Upgrading your network Featured

10:25am EDT March 23, 2005
For years, organizations have used local-area networks (LANs) to conduct file sharing and e-mail communications. In the process, they have seen tremendous gains in productivity and profitability. Today, however, the network infrastructure is undergoing a major change and raising new challenges.

For example, businesses increasingly implement highly sophisticated software, including enterprise resource planning, customer relationship management and payroll automation applications. As a result, the demand placed on the LAN has skyrocketed, compromising network availability, performance, bandwidth and security. The emergence of the Internet as a vital business tool has led to increased congestion as most traffic heads for destinations outside the LAN, and widespread use of intranets and extranets has only added to the problem.

Deploying a network upgrade requires substantial planning. But to start, you must understand the existing environment. Then, you need to determine which new features to incorporate and how to use them to increase productivity and reduce total cost of ownership in your organization.

Documenting the network

Start by documenting your existing network. Document the physical and logical topology, and determine a complete and accurate inventory of the products and systems your organization uses.

* Hardware and software

* Network infrastructure

* File, print and Web servers

* Line-of-business applications

* Directory services architecture

* Security

While documenting your current network environment, take special note of areas where you currently experience problems. If you stabilize your network before implementing an upgrade, deployment and troubleshooting will be easier and you will have increased confidence in the improved network.

When documenting your network infrastructure, be sure to obtain both hardware data to document your infrastructure's physical structure and software data to document the existence and configuration of the protocols in use on your network. You also need to document the logical organization of your network, name and address resolution methods, and the existence and configuration of services used.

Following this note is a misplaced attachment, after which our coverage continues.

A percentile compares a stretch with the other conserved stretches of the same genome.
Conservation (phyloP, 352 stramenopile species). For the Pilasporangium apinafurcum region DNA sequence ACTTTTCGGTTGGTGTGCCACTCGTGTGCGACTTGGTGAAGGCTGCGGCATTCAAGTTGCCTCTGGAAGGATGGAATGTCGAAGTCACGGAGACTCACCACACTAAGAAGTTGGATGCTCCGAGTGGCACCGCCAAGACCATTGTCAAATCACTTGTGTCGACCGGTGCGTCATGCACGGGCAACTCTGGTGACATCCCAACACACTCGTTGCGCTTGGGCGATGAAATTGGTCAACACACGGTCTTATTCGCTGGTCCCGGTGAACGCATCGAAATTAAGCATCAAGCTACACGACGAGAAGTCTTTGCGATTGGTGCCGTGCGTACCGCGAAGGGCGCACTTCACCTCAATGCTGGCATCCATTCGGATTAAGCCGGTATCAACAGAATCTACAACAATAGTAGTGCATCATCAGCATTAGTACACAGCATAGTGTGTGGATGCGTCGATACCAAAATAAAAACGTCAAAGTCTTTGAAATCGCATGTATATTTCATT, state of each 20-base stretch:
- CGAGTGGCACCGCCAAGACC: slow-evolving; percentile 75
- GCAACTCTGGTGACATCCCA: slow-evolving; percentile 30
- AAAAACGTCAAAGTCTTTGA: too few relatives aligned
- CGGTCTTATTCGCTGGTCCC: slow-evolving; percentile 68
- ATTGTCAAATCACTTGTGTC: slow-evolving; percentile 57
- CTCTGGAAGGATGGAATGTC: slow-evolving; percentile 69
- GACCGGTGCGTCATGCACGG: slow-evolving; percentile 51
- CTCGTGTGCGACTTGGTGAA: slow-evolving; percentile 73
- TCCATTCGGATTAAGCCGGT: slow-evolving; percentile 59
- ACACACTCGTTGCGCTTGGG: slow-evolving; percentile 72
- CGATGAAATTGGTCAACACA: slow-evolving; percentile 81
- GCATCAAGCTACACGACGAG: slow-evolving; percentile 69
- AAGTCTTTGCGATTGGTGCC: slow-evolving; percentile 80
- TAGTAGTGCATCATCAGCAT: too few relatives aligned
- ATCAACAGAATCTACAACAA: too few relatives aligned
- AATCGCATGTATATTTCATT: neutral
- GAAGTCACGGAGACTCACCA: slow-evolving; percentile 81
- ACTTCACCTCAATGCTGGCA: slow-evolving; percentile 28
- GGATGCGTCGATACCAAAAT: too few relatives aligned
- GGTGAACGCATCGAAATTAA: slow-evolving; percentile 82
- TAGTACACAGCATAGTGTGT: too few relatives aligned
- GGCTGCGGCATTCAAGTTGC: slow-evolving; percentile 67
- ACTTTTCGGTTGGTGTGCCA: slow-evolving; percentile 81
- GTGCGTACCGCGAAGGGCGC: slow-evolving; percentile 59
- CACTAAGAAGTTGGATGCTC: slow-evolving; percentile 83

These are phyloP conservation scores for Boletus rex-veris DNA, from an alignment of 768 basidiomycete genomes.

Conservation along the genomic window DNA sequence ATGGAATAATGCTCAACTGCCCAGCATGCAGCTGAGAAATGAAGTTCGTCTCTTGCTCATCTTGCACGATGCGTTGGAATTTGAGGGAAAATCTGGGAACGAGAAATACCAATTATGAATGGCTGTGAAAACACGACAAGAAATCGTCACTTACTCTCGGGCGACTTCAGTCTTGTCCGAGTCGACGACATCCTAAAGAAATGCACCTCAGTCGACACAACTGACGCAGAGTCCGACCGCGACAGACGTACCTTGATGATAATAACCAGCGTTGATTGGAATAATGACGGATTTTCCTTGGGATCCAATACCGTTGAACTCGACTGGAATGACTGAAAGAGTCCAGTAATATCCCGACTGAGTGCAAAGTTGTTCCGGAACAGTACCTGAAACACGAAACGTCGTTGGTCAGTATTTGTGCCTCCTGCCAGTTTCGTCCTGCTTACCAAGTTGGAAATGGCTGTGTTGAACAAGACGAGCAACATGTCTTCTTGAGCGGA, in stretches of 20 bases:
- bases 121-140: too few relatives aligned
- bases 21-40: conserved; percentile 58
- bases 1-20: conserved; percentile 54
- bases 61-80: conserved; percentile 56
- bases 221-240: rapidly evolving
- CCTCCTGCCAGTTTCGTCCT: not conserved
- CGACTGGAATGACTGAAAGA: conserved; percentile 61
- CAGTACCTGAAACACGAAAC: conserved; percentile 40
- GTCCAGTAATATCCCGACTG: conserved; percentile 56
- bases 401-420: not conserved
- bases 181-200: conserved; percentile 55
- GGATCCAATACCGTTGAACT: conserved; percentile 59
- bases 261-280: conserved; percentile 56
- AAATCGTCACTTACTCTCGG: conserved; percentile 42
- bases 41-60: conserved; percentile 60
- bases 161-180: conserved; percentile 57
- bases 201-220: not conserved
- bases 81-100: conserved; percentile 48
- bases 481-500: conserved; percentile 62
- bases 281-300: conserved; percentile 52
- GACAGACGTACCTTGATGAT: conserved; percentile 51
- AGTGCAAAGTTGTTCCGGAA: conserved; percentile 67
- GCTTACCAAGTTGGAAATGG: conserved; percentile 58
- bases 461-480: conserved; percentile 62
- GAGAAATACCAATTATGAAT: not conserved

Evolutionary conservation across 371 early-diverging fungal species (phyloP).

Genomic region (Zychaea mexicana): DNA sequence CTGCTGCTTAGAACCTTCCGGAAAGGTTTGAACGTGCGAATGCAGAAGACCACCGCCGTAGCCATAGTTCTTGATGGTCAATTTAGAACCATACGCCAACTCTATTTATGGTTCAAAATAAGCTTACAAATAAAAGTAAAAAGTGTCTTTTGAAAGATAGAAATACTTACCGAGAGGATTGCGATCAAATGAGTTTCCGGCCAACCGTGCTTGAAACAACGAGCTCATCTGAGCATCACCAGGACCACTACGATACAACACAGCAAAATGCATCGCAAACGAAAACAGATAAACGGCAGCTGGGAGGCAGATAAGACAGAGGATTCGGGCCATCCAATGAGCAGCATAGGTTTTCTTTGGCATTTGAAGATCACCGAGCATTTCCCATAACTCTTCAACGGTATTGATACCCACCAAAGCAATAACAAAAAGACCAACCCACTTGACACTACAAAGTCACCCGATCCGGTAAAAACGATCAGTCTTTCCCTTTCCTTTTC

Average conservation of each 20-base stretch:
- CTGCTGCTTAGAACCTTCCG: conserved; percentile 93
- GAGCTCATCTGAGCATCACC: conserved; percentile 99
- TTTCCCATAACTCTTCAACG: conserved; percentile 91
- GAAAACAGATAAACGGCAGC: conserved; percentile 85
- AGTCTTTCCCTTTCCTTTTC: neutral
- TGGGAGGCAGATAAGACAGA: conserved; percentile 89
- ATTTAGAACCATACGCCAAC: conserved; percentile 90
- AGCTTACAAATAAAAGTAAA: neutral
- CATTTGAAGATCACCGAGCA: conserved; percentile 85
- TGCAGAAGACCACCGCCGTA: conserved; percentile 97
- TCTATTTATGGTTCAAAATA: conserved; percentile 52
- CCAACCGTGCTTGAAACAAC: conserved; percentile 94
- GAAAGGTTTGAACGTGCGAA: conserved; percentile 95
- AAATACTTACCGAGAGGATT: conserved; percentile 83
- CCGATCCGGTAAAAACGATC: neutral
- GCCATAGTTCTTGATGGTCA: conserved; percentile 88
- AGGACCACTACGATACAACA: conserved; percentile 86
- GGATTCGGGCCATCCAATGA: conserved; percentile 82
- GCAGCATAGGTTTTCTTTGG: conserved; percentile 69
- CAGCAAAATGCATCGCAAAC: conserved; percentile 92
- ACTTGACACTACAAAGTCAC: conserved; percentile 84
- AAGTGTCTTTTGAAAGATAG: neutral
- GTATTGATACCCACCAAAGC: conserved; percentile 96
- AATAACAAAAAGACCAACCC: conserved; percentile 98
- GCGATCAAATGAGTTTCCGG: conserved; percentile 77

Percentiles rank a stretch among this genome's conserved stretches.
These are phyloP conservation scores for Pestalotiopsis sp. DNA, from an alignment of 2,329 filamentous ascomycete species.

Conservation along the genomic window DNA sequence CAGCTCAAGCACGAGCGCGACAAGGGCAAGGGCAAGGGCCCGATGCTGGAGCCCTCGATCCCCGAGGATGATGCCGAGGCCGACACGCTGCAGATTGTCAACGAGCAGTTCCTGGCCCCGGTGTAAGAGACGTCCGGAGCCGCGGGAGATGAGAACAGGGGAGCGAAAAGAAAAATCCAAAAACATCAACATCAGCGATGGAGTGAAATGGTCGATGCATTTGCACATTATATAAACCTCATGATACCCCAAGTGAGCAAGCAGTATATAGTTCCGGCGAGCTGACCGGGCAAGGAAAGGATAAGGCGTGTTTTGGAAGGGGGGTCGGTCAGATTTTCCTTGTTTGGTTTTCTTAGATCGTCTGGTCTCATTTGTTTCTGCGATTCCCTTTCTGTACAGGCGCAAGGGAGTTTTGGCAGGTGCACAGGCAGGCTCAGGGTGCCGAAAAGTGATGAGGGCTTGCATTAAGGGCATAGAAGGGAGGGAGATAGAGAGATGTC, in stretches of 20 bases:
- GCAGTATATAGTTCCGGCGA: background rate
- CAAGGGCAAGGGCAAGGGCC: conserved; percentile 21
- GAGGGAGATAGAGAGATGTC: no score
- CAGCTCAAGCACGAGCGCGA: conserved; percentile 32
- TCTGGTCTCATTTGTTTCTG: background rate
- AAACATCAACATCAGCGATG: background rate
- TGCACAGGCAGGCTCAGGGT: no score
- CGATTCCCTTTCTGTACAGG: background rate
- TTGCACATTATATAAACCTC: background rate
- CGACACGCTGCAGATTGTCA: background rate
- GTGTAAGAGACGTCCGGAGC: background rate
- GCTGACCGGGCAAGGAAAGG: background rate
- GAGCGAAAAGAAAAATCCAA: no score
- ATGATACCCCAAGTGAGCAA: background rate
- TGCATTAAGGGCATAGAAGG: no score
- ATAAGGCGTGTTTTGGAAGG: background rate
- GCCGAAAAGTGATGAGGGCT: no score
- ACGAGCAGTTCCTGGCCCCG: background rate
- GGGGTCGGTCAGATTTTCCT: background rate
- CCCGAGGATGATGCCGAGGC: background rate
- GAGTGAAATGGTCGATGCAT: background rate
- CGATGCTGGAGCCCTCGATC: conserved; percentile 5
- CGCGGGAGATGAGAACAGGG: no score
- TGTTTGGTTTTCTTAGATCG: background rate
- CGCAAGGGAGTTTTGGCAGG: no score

Documenting the location of your network sites and the available bandwidth among them will assist you in deciding whether to perform push or on-demand installations as part of your upgrade.

Security

A review of your organization's security standards and their implementation is useful even if you aren't moving to a new operating system, but it becomes particularly important when you are. Review security standards and procedures for mobile and desktop users, internal and external networks ,and dial-up and remote access accounts.

Project plan

Used effectively, a project plan can clearly identify specific phases of your deployment process and provide a clear and functional roadmap. While it is not necessary to follow your deployment process in a prescriptive manner -- as you would an installation procedure -- an infrastructure deployment process provides a conceptual framework for your upgrade project and makes it easier for your deployment teams to assess progress.

Many organizations already have project management methods and structures in place. To maximize the success of your deployment, follow a project management structure that is appropriate for your organization.

Even though your current systems may seem to get the job done, your company may suffer because your core systems can no longer provide what your key business requires. A well-planned and strategically executed infrastructure upgrade can save your company time and money, give you a competitive advantage and ultimately allow you to provide better value to your customer through improved processes.

Gary Grabowski is the operations manager at TriLogic Corp., a solutions integration company focusing on IT Infrastructure. Reach him at (724) 745-0200 or info@tri-logic.com.